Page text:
U2 Brought Classic Hits and Confused Politics to Hard Rock Stadium

At Hard Rock Stadium, U2 celebrated the 30th anniversary of The Joshua Tree. See more photos of U2's performance at Hard Rock Stadium here.
At Hard Rock Stadium, U2 celebrated the 30th anniversary of The Joshua Tree. See more photos of U2's performance at Hard Rock Stadium here. Michele Eve Sandberg

As New Times has repeatedly emphasized in the past week, U2 continues to command public fascination. Miami proved as much last night, when a legion of fans took to Hard Rock Stadium to witness the Irish quartet reprise its celebrated fifth album, The Joshua Tree, in commemoration of the record’s 30th anniversary. Even with the suffocating humidity and confused political stances, Miamians still found plenty of reasons to rock out.

Watching U2 in 2017 is akin to observing a well-oiled machine: There’s very little room for deviation or spontaneity, but hell if it doesn’t get the job done. The band kicked things off in an appropriate fashion with “Sunday Bloody Sunday”; as soon as the stadium lights switched off, the phone cameras came on, which was fine, as long as you weren’t standing behind a row of people watching tiny pixelated versions of the show on their screens.

The band played in chronological order for the remainder of the night, with cuts from War and The Unforgettable Fire preceding the main event: The Joshua Tree, played in its entirety.

click to enlarge MICHELE EVE SANDBERG
Michele Eve Sandberg

The Joshua Tree is an unusually front-loaded album. The back-to-back-to-back-to-back-to-back of opener “Where the Streets Have No Name” all the way into “Bullet the Blue Sky” is a staggering one, and it has lost none of its power 30 years onward. Awash in a crimson red, the band performed in front of a silhouette of the album’s titular tree before shifting to visuals of an empty road that might be nameless. “I Still Haven’t Found What I’m Looking For” and “With or Without You” took the audience on a black-and-white journey through Death Valley National Park in California, where the album’s cover and inner sleeve were photographed. The visuals shifted to a camera that tracked and distorted the bandmates' onstage movements for “Bullet the Blue Sky,” applying a sinister and disorienting black-and-white filter over them.

The audience was filled with children accompanied by their parents, many of whom were no doubt sharing a moment over The Joshua Tree’s more resonant material. Although it’s usually poor concert etiquette, the sight of a mother FaceTiming her daughter during the haunting album closer “Mothers of the Disappeared” felt appropriate.

After the band returned for the requisite encore, it proved to be a difficult task to match the heights of The Joshua Tree set. Performing songs from 1991’s Achtung Baby through 2004’s How to Dismantle an Atomic Bomb, U2 — or, more specific, Bono — used the latter songs in the show to be more explicitly political. The spotlight on Syrian refugees during the band’s lesser-known track “Miss Sarajevo” was affecting, and the juxtaposition between youth and tragedy is a theme the band has explored since Boy. Less successful and significantly more annoying was Bono’s explicit praise of Miami's own Sen. Marco Rubio, which was quickly followed by implicit criticism of President Donald Trump for his administration’s proposed budget cuts to foreign aid. It’s futile at this point to complain about Bono’s compromise-centric, middle-of-the-road politics, but it doesn’t make them any less irritating or distracting, especially when the senator in question has repeatedly aided and abetted the nation’s would-be authoritarian.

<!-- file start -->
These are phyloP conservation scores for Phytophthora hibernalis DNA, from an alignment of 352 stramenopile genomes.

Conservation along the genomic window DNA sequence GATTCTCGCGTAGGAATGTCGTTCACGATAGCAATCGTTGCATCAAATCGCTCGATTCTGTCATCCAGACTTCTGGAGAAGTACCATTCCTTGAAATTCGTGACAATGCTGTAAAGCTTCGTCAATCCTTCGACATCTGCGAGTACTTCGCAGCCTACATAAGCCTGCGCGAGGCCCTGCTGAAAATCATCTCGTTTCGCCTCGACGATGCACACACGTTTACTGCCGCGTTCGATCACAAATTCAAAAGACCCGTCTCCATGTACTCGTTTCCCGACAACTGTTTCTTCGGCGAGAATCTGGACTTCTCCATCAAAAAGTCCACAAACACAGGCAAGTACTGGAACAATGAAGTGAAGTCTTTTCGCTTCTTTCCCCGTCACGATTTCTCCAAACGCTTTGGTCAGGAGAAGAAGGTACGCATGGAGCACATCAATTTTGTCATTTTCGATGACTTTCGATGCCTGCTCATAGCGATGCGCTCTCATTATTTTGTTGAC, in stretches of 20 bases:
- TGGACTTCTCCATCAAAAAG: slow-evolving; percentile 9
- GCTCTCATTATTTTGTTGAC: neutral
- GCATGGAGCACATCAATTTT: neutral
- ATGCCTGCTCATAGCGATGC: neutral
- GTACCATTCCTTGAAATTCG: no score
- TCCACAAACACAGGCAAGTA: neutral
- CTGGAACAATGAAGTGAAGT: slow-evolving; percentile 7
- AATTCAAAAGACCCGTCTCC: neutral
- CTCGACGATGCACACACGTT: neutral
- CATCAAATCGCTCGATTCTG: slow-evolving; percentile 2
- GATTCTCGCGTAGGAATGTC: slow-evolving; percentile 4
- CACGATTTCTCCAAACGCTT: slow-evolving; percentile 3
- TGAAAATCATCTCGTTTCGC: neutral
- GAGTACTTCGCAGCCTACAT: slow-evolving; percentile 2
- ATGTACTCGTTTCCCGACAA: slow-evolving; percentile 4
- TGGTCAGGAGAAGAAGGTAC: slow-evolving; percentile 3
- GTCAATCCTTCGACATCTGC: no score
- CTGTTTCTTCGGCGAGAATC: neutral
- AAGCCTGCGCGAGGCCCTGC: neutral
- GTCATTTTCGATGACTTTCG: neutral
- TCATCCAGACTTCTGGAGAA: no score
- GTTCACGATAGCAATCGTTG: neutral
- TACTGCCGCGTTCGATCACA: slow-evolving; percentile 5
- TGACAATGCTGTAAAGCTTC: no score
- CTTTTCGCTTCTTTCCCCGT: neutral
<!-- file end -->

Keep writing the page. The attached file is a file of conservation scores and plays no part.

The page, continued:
click to enlarge MICHELE EVE SANDBERG
Michele Eve Sandberg

Hard-core U2 fans couldn't ask for much more: The anthemic tunes and spectacles for which the band’s live shows have become famous were in abundance last night. And though countless tracks are worthier of the status of show closer than “Vertigo,” the band's set was a healthy encapsulation of everything that has endeared U2 to audiences for the past three decades. Let's hope another five years won't pass before we get to hear Bono awkwardly refer to Miami as “a sexy city” with “sexy people” again.

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Zach Schlein is the former arts and music editor for Miami New Times. Originally from Montville, New Jersey, he holds a BA in political science from the University of Florida and writes primarily about music, culture, and clubbing, with a healthy dose of politics whenever possible. He has been published in The Hill, Mixmag, Time Out Miami, and City Gazettes.
Contact: Zach Schlein